|Fitness Component||Residual Effect (days)||Characteristics|
|Speed (maximal)||5 ±3||Neuromuscular and motor control, creatine phosphate recovery|
|Strength Endurance||15 ±5||Slow twitch fiber hypertrophy, aerobic/anaerobic enzyme activity, local blood circulation, lactate tolerance|
|Anaerobic Glycolytic Endurance||18 ±4||Anaerobic enzyme activity, lactate accumulation rate, buffering capacity, glycogen storage|
|Aerobic endurance||30 ±5||Aerobic enzymes activity, mitochondria number, glycogen storage, muscle capillaries, fat oxidation rate|
|Strength (maximal)||30 ±5||Neural control, muscular hypertrophy|
Residual Training Effect is the retention of changes in the body state and motor abilities after the cessation of training beyond a certain time period. After training cessation, the training effect of various fitness components decreases gradually at varying rates. The rate of detraining appears to be only slightly less in highly trained athletes as compared to recently trained subjects.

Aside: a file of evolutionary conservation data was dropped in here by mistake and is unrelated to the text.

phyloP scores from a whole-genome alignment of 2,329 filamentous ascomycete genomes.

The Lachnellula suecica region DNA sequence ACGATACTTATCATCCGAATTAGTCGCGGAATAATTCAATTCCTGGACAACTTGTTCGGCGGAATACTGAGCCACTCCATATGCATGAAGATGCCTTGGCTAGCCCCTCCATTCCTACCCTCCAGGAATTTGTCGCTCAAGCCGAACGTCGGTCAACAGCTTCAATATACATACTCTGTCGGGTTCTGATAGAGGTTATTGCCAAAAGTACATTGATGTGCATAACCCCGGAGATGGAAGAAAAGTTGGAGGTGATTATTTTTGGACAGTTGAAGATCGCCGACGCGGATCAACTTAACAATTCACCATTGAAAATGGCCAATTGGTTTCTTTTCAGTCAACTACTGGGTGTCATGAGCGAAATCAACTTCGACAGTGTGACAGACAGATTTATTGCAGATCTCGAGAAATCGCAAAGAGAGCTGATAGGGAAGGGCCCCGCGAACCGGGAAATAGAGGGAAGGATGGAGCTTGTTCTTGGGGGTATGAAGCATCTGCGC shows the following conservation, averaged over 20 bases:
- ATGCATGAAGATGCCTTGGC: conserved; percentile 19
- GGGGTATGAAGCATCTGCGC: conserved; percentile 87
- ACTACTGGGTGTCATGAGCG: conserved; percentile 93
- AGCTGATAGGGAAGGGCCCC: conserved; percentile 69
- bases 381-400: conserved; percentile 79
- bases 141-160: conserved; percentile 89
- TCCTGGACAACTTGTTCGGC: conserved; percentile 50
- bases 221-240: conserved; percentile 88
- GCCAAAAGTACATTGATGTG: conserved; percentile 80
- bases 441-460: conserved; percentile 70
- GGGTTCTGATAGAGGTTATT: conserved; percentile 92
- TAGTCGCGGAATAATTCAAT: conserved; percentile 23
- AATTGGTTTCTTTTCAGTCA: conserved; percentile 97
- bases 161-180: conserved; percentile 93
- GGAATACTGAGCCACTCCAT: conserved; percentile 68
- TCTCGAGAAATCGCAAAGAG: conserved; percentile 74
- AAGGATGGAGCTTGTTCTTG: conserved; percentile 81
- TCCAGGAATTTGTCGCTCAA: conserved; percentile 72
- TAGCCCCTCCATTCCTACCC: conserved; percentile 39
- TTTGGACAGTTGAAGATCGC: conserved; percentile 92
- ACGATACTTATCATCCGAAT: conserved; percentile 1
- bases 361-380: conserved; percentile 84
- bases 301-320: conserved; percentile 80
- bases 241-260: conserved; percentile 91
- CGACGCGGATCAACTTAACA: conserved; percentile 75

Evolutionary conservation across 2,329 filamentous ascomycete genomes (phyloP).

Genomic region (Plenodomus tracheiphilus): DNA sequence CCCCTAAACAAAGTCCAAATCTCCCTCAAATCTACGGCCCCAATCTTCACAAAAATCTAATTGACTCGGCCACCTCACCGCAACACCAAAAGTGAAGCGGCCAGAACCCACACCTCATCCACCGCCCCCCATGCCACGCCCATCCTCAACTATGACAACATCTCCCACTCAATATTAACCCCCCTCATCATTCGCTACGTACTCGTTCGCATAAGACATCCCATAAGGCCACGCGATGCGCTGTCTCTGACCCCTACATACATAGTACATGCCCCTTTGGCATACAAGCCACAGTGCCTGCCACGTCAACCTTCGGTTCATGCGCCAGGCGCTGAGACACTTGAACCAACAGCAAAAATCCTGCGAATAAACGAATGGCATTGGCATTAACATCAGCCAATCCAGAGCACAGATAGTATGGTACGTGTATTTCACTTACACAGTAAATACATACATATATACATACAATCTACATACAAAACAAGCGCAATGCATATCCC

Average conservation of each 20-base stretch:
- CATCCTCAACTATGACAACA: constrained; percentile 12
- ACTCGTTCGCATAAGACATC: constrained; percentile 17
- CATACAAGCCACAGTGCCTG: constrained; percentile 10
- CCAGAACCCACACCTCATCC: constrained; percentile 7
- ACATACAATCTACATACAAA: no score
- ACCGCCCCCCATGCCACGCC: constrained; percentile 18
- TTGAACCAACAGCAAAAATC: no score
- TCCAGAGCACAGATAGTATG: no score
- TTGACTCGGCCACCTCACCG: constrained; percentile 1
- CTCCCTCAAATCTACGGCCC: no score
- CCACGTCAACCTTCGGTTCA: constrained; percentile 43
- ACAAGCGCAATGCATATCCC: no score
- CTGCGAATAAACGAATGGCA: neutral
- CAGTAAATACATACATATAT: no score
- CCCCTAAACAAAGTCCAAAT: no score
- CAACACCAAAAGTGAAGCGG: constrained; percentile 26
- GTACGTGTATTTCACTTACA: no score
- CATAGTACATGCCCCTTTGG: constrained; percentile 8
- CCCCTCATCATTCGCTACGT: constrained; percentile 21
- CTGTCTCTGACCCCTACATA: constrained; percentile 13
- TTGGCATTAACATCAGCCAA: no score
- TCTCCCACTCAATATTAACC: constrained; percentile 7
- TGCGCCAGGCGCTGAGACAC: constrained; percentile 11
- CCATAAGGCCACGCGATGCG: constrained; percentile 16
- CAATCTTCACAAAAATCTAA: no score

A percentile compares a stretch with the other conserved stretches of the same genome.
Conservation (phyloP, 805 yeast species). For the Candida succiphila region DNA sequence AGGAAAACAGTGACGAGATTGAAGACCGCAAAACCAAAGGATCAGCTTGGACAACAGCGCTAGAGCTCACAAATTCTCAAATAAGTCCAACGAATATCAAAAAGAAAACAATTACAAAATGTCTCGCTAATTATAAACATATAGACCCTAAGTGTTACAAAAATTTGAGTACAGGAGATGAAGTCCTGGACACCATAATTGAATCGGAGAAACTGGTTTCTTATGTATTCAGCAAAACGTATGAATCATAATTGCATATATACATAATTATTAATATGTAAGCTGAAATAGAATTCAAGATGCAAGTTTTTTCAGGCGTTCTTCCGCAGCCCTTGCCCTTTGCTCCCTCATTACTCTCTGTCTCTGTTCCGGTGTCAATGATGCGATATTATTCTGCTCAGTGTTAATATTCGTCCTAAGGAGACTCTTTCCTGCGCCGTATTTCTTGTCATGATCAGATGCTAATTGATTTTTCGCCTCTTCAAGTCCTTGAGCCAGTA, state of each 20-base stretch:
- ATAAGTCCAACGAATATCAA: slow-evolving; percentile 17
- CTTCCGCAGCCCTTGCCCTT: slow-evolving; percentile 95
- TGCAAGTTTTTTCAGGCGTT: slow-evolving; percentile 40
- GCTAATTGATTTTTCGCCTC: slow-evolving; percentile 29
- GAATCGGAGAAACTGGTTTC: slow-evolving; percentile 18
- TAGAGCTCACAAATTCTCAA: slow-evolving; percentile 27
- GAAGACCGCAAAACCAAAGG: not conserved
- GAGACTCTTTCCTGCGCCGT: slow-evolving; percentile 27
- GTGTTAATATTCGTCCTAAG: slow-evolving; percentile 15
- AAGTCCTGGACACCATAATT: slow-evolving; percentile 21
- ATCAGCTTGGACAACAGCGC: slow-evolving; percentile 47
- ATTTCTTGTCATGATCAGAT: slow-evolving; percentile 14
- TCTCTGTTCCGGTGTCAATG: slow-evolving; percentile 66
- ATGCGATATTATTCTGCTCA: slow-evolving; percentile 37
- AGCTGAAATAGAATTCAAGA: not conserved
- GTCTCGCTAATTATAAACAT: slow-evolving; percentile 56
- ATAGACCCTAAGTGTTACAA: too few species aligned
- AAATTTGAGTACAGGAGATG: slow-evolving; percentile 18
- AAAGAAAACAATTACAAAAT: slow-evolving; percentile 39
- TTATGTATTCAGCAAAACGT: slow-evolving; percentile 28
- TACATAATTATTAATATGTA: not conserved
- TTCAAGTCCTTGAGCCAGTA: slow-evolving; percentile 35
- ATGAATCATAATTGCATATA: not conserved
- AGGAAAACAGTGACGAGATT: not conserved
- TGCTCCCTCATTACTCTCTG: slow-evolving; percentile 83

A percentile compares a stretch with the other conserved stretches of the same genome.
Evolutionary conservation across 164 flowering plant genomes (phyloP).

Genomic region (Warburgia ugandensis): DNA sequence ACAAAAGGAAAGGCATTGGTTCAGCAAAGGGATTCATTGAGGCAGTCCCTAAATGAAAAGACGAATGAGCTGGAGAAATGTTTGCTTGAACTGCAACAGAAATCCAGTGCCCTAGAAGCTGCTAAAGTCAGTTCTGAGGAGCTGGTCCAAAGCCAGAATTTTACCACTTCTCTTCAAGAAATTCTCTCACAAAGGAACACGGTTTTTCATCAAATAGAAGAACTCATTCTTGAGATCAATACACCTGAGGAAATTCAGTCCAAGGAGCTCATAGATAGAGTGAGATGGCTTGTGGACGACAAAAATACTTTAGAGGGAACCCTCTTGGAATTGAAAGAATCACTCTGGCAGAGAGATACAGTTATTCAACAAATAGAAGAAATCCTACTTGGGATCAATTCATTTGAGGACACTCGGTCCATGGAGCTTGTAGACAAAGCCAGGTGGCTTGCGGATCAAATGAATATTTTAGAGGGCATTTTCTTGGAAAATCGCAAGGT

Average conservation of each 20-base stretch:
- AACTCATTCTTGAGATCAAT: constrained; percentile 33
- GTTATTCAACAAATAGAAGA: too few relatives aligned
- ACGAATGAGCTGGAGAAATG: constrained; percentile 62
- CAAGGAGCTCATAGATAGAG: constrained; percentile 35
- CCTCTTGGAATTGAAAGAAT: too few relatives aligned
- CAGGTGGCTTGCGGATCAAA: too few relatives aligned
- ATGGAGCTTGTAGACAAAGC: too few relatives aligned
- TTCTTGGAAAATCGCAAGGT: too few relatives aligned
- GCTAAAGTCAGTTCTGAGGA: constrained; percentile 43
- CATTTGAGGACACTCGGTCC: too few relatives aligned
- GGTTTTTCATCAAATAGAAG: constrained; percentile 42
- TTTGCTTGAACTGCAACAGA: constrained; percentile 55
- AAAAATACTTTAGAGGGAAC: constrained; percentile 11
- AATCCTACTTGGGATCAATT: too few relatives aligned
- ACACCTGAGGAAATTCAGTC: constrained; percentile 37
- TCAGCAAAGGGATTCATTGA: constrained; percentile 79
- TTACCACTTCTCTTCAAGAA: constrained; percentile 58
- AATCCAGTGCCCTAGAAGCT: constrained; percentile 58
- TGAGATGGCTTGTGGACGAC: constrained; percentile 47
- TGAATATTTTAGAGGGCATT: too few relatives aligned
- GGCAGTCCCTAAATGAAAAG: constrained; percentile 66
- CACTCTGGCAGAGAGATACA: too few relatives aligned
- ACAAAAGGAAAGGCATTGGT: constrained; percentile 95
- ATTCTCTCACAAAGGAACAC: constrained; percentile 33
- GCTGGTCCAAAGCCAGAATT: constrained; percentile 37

To reduce potential detraining in elite athletes, Soviet coaches proposed consecutive rather than simultaneous development of sport-specific abilities (Bondarchuk 1981, Issurin & Kaverin 1985). This allows for the effective design of a sports conditioning program to sequence related fitness components taking into account of the relevant specific training residuals.
|< 5 ±3 days|
This Block Composition Concept for periodization also allows for highly-focused training workloads required to produce sufficient stimulation for the development of required functional properties and the acquisition of skills/motor abilities in elite athletes, in contrast to traditional periodization methods.
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